VIDEO: Student struggles with 6-year-old sister’s leukemia diagnosis
VIDEO BY MACY SALAMA
The Stafford family got the news on Feb. 25. The youngest member of their family, 6-year-old Delaney, had been diagnosed with leukemia.
“You could have taken a large hammer to our skulls and it probably would have been less of a blow to us at that point,” Tom Stafford, Delaney’s father, said.
Freshman Emily Stafford — an outside hitter/middle hitter for the Webster University volleyball team and Delaney’s older sister — was in her dorm lounge when she first heard the news of Delaney’s diagnosis. Her dad sent her an email explaining that her sister had cancer.
Emily said she was scared and began to Google leukemia, which heightened her fear.
“I was in our room when she got the phone call,” Hope Birch, Emily’s roommate, said. “She came into the room crying and told me her sister was really sick in the hospital. The next morning, they confirmed the leukemia. To console her, I told her about my experiences with cancer so she wouldn’t feel so alone.”
Birch said Emily was anxious and became uncommunicative. She said Emily didn’t get much sleep after she heard about the diagnosis.
Diagnosis for Delaney
Feb. 21 was a typical day in the Stafford home. Tom and Stacey Stafford sent their children off to school in Denver.
Before leaving for school, Delaney complained about an ear infection. In response, her father set up a doctor’s appointment for that day, only to be vetoed by Delaney. She didn’t want to miss reading day at kindergarten, and went to school despite her ear pain.
Later, Delaney’s school nurse sent her home because she cried about the earache. At 10 p.m., Tom and Stacey took Delaney to the emergency room (ER) because the glands under her ears (lymph nodes) were swollen and caused her face to swell.
While at the ER, doctors ran tests on Delaney. Because they were unsure of the results, an ambulance transported Delaney to the children’s hospital in Aurora, Colo. There, the doctors prescribed antibiotics and discharged her after a night stay.
That Monday, Stacey Stafford took Delaney to a follow-up appointment. Delaney’s blood was drawn multiple times. The family waited for the phone to ring.
The results came in.
“You need to call on all the support systems that you have because we believe Delaney probably has leukemia, and you need to get her back to the emergency room right away where she will be admitted,” Tom Stafford said the doctor told him.
Starting the fight
Delaney started regular chemotherapy, consumed large amounts of medication, felt extreme leg pain and gained 25 percent of her body weight. She also has a port in her chest where the doctors administer chemo. Emily said Delaney jokingly calls it her “third boob.”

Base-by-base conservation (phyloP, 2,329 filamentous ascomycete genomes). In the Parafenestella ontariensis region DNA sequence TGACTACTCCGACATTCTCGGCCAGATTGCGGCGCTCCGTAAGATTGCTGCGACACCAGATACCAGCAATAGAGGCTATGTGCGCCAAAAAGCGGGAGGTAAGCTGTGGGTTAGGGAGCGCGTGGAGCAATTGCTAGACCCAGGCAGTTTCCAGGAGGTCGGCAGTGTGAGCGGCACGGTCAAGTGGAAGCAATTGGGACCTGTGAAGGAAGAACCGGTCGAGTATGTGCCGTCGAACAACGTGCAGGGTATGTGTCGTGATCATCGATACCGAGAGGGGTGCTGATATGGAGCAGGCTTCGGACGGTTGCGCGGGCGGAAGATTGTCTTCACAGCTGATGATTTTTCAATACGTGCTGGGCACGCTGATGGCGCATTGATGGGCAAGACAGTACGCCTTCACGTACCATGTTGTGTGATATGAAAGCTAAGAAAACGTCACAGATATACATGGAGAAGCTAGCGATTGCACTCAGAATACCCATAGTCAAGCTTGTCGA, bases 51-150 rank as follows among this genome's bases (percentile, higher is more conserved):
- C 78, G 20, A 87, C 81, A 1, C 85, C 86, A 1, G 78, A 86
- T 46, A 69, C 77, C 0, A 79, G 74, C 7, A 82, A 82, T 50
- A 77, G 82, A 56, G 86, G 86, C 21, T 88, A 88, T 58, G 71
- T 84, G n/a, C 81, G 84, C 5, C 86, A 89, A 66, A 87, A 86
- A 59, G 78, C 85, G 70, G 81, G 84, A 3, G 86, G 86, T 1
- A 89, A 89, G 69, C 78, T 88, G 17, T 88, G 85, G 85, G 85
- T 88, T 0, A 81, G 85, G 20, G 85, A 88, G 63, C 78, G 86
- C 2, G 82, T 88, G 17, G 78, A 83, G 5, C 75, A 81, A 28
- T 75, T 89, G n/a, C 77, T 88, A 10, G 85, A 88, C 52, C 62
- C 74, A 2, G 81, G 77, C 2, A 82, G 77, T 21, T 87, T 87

Delaney began a home-school program to keep up with the other students in her kindergarten class. Emily said Delaney missing out on school and not seeing her friends was one of the hardest aspects for her sister to overcome.
Delaney returned to school on April 15. Emily said Delaney’s battle with her hair loss is another sore subject.
“The other day my dad was giving her a bath. There were some strands of her hair floating in the water, and she was trying to hide them,” Emily said. “I think she’s ashamed of it.”
Tom Stafford’s friend told the Stafford family about the St. Baldrick’s Foundation, a childhood cancer charity for which volunteers shave their heads to raise money for cancer research. Emily said her family and friends raised $2,000 through the St. Baldrick’s website.
The Staffords also held a St. Baldrick’s event in Colorado. Emily flew home for the event. Emily said friends and family came out in support — as well as people they barely knew — to shave their heads in honor of Delaney.
Emily offered to shave her head like her dad, but said Delaney wouldn’t allow it. Emily said Delaney teased her and said, “You would look even weirder than you do now.” Instead, Emily donated 14 inches of her blonde hair to Locks of Love.
Emily has a support system at Webster not only with her friends, but also with the volleyball team. The team and some coaches donated to the St. Baldrick’s fundraiser in addition to sending Delaney a Webster volleyball T-shirt.
Emily said Delaney is a tomboy who loves football, the outdoors, the Denver Broncos and mustaches. As a reward for taking her medicine, Delaney receives a fake mustache. She appreciates them in all forms — lollipop mustache, Sharpie mustache and stick-on furry mustaches.
In honor of Delaney’s love for mustaches, Tom Stafford created the Facebook page Cancer Can Kiss My Stache. As a fundraiser, Tom’s friend made T-shirts with the slogan on it.
Emily said the official recovery date was set at 2 years and 8 months, but has since been shortened to 2 years and 3 months. She said Delaney received so much love that she is hopeful for her future battle.
“There has been so much support it’s overwhelming,” Emily said. “Our entire house is covered in Welcome Home posters and filled with packages and presents for her. She gets so much mail every day from friends all over. All of the support has been so amazing and such a blessing to the whole family.”